GV| ONLY IN NEW JERSEY
WITH STEVE ADUBATO
Steve Adubato, PhD., is an Emmy Award–winning anchor for Thirteen/WNET (PBS) and NJTV (PBS) who regularly appears on the Today show, Fox 5 in
New York and WOR News Talk Radio 710. His newest book, You Are the Brand, examines the brand strategies of more than 30 individuals and companies.
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Jump Ship? No Way
With a can-do spirit that typifies the Shore,
this Seaside Heights businessman forges on.
JERSEY SHORE SEAWATER RUNS in
Wayne Cimorelli’s veins. He started his
working life in 1957 at age 15, earning 90
cents an hour as a barker on the Seaside
boardwalk. Today, he owns a block-long
beachfront building in Seaside Heights
where he operates his Coin Castle Arcade and Spicy Bar and Grill.
Cimorelli can’t imagine life without
the Shore—which helps explain his reaction to Hurricane Sandy.
The October 29, 2012, storm deposited six feet of water and five feet of
sand in his building. Damages totaled
$1.3 million. The electrical system had
to be replaced, as well as everything in
Seeing the devastation for the first
time, Cimorelli walked the length of the
boardwalk and just glared at the ocean.
He quickly decided that despite all the
difficulties he knew he would face, he
had to start rebuilding—and fast.
Cimorelli and his team toiled from 7
AM to 11 PM every day for five months
straight. Generators allowed them to
work into the wee hours. The goal: to
get the business up and running by St.
The task seemed impossible, but
Cimorelli and crew got it done. He
paid for all the repairs out of his own
pocket, while he awaited an insurance
check he knew would cover only part
of the damage. For example, his flood
insurance will not cover his restaurant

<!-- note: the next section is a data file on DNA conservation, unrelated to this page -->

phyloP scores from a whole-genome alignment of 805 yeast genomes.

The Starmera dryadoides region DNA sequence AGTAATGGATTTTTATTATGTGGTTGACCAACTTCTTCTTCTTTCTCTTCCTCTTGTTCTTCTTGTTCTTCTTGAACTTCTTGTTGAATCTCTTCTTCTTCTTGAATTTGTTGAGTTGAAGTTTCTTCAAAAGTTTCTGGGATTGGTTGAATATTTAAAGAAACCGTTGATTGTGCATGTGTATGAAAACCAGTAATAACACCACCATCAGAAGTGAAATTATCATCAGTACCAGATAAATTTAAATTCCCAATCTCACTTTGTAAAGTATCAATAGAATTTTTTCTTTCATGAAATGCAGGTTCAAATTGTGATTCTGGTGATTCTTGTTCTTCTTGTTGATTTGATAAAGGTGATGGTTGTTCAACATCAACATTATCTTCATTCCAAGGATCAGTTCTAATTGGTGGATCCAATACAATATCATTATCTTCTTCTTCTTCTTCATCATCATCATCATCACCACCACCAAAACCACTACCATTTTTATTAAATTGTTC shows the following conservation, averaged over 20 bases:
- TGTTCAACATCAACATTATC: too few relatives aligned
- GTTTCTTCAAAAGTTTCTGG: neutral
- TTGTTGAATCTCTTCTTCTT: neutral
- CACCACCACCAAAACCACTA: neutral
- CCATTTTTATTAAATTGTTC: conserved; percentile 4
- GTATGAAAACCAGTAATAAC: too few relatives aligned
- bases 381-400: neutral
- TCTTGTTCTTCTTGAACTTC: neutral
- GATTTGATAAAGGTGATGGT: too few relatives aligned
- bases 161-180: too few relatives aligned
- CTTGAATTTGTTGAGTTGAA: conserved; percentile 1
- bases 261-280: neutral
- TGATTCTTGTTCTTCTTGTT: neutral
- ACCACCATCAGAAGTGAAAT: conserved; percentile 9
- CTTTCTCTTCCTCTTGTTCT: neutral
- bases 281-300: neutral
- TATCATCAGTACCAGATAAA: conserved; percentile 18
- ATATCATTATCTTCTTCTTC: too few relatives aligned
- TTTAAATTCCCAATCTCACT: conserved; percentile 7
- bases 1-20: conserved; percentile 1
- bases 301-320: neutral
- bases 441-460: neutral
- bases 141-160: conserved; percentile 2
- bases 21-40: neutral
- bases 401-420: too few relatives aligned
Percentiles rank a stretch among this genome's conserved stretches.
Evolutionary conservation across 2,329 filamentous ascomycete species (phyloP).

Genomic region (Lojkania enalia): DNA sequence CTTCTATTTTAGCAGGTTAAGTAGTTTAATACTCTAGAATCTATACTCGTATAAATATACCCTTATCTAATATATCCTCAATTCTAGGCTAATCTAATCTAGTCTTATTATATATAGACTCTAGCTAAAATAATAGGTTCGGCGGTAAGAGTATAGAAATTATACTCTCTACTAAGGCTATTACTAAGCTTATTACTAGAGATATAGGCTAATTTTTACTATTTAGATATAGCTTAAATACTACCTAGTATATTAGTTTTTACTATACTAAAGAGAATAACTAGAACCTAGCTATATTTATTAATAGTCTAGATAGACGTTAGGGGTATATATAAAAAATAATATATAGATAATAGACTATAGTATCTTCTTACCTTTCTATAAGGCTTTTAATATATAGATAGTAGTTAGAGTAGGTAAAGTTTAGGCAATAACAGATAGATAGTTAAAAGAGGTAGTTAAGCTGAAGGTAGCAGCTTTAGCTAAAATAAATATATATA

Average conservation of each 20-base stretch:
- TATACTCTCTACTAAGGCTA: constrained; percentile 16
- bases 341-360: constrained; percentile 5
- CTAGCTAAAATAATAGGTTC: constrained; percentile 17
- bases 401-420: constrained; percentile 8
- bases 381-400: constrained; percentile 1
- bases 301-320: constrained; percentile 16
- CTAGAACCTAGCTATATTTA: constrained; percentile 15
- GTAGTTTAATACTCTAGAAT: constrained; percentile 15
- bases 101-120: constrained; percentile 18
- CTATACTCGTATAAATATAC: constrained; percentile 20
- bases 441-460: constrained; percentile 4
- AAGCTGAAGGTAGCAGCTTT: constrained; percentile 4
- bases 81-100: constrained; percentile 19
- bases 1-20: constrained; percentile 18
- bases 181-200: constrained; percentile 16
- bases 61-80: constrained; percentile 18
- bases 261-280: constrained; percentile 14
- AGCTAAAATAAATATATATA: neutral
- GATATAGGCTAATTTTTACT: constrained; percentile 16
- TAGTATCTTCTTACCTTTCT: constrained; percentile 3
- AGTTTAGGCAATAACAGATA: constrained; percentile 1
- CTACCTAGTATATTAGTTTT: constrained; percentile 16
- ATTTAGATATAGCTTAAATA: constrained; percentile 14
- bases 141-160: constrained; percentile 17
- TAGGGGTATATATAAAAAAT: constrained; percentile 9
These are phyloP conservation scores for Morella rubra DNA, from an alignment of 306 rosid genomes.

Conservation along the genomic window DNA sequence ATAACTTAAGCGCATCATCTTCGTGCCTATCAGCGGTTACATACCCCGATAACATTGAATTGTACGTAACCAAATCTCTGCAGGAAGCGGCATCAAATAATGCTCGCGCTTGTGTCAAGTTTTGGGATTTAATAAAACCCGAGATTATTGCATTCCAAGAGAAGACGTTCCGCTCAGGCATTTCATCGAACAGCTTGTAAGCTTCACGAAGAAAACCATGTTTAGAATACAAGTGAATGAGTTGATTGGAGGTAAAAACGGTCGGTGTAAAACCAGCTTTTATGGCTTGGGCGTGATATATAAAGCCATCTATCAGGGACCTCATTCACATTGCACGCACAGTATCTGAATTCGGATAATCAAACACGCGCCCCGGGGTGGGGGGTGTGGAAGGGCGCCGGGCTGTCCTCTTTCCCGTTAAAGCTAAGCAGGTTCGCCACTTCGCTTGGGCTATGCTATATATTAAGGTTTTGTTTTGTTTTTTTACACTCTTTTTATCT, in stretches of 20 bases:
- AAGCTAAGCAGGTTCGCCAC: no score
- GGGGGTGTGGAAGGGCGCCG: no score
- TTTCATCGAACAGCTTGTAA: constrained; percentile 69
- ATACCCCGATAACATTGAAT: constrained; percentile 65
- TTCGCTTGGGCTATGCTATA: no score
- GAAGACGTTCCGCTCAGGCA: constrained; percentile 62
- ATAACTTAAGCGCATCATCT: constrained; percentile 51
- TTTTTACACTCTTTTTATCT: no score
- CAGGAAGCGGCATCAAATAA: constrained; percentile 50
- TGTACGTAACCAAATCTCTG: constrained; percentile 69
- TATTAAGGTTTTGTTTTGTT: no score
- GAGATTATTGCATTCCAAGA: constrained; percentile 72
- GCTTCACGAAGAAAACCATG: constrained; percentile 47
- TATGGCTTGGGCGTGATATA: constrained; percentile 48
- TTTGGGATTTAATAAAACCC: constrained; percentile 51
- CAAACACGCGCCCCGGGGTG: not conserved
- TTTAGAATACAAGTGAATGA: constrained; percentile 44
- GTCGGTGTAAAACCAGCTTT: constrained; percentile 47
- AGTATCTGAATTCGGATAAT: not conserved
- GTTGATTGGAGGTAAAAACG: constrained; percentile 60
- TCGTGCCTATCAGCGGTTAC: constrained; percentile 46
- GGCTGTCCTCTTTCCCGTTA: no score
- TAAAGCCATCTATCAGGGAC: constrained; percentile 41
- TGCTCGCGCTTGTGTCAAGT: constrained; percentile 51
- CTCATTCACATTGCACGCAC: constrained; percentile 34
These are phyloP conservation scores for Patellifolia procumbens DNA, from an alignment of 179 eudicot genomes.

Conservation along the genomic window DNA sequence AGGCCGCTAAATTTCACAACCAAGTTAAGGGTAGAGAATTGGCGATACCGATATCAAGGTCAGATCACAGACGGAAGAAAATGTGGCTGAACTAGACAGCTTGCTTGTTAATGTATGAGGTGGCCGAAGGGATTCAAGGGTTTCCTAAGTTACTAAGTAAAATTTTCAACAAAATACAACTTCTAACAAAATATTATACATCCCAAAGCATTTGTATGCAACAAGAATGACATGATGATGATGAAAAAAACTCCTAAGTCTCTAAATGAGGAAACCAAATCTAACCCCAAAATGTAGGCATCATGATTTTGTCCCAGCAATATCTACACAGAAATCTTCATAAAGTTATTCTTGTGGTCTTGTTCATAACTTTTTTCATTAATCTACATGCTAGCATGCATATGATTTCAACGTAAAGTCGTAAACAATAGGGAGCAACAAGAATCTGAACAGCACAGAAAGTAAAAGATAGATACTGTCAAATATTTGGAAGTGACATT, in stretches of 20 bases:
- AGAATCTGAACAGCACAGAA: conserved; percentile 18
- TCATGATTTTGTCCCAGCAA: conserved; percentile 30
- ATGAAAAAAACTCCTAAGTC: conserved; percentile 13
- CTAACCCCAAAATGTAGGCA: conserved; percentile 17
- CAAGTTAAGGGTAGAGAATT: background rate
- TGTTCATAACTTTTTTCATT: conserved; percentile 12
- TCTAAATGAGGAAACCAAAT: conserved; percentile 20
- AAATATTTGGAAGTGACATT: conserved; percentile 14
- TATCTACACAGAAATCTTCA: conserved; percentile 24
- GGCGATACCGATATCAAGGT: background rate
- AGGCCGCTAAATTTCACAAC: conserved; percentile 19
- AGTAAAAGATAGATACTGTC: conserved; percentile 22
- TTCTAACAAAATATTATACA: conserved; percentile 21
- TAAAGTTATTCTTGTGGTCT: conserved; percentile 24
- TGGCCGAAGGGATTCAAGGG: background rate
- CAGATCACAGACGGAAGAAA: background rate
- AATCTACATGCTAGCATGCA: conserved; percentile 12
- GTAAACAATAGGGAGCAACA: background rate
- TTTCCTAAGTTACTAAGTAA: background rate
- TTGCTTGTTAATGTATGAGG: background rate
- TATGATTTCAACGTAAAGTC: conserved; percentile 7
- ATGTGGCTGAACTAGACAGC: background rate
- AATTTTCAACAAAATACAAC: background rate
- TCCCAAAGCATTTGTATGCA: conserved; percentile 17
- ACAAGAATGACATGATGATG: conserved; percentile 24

equipment—a problem he shared with
other restaurateurs. A few months ago
Cimorelli applied to FEMA for a loan to
help handle expenses not covered by insurance. He was still awaiting a decision
IN ADDITION TO THE PHYSICAL damage
and the financial strain, Sandy has taken
an emotional and psychological toll on
its victims. Yet Cimorelli refuses to feel
sorry for himself. “I felt sorry for all the
people who lost their homes in Ortley
Beach,” he says. “I felt sorry for the
residents in Seaside Heights that were
displaced. I was fortunate… I’m not go-
ing to say that we’re not affected by this
financially—we took a big hit—but we’re
alive, we’re healthy, we’ve rebuilt, we’re
open, we’re ready.”
You hear that a lot at the Shore. Peo-
ple know they have taken a big hit, but
they worry about those who were hit
Did he ever consider walking away?
“Nah, not even close,” Cimorelli says.
“And I think that most of the people that
do what I do for a living feel the same
way. It’s what we do—we don’t know
anything else. The amount of commitment, and passion and dedication—that’s
what it takes to succeed in this business.
I don’t think anyone ever thought of
Unfortunately, some have been
forced to abandon their stake in the
Shore. One year after Sandy hit, empty
storefronts, vacant lots and homes still
in ruins testify to the difficulties of rebuilding—no matter how Jersey Strong
we are. Mother Nature really knows
how to kick butt.
I keep wondering what it is about
the Shore and its people that makes the
place so special. The common thread,
beyond a much-touted toughness and
willingness to help others, is the can-do
attitude of so many Shore denizens.
Wayne Cimorelli embodies that spirit. It’s the special quality of residents
and business owners at the Shore, and
it is exactly what will be needed—along
with billions of federal dollars—for the
Shore to ever fully bounce back.
Send me your Jersey Strong story or
anecdote at firstname.lastname@example.org. ■
BACK IN BUSINESS: Coin Castle Arcade on the
Seaside Heights boardwalk was buzzing with
activity this summer thanks to the dedication of
owner Wayne Cimorelli and his crew. Last fall, Hurricane Sandy badly battered the arcade, right.